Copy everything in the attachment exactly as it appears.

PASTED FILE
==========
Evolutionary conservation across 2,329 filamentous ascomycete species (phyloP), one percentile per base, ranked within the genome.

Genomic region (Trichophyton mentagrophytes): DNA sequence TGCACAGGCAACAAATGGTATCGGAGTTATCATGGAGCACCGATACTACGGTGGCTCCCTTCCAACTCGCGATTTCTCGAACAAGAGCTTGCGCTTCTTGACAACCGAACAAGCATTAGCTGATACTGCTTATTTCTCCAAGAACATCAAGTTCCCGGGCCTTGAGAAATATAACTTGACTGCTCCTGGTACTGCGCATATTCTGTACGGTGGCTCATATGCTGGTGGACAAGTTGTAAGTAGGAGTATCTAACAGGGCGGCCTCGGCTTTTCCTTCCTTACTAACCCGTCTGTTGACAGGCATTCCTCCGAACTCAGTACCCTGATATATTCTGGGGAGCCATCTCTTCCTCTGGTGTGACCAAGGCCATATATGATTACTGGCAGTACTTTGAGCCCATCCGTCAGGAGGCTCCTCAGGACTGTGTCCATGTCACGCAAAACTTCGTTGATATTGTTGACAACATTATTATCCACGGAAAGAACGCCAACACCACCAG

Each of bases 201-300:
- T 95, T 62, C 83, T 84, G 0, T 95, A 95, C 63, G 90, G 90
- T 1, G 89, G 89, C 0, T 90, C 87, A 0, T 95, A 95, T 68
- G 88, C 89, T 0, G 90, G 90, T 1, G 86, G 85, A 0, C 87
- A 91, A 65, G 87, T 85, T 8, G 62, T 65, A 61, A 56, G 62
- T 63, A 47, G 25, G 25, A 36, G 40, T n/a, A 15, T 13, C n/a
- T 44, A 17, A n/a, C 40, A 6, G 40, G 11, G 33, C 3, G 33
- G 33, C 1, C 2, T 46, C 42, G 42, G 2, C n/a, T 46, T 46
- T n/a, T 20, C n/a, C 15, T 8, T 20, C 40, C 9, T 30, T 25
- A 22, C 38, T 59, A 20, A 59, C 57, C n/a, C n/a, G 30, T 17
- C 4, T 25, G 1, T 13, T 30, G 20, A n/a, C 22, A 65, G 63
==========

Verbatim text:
Evolutionary conservation across 2,329 filamentous ascomycete species (phyloP), one percentile per base, ranked within the genome.

Genomic region (Trichophyton mentagrophytes): DNA sequence TGCACAGGCAACAAATGGTATCGGAGTTATCATGGAGCACCGATACTACGGTGGCTCCCTTCCAACTCGCGATTTCTCGAACAAGAGCTTGCGCTTCTTGACAACCGAACAAGCATTAGCTGATACTGCTTATTTCTCCAAGAACATCAAGTTCCCGGGCCTTGAGAAATATAACTTGACTGCTCCTGGTACTGCGCATATTCTGTACGGTGGCTCATATGCTGGTGGACAAGTTGTAAGTAGGAGTATCTAACAGGGCGGCCTCGGCTTTTCCTTCCTTACTAACCCGTCTGTTGACAGGCATTCCTCCGAACTCAGTACCCTGATATATTCTGGGGAGCCATCTCTTCCTCTGGTGTGACCAAGGCCATATATGATTACTGGCAGTACTTTGAGCCCATCCGTCAGGAGGCTCCTCAGGACTGTGTCCATGTCACGCAAAACTTCGTTGATATTGTTGACAACATTATTATCCACGGAAAGAACGCCAACACCACCAG

Each of bases 201-300:
- T 95, T 62, C 83, T 84, G 0, T 95, A 95, C 63, G 90, G 90
- T 1, G 89, G 89, C 0, T 90, C 87, A 0, T 95, A 95, T 68
- G 88, C 89, T 0, G 90, G 90, T 1, G 86, G 85, A 0, C 87
- A 91, A 65, G 87, T 85, T 8, G 62, T 65, A 61, A 56, G 62
- T 63, A 47, G 25, G 25, A 36, G 40, T n/a, A 15, T 13, C n/a
- T 44, A 17, A n/a, C 40, A 6, G 40, G 11, G 33, C 3, G 33
- G 33, C 1, C 2, T 46, C 42, G 42, G 2, C n/a, T 46, T 46
- T n/a, T 20, C n/a, C 15, T 8, T 20, C 40, C 9, T 30, T 25
- A 22, C 38, T 59, A 20, A 59, C 57, C n/a, C n/a, G 30, T 17
- C 4, T 25, G 1, T 13, T 30, G 20, A n/a, C 22, A 65, G 63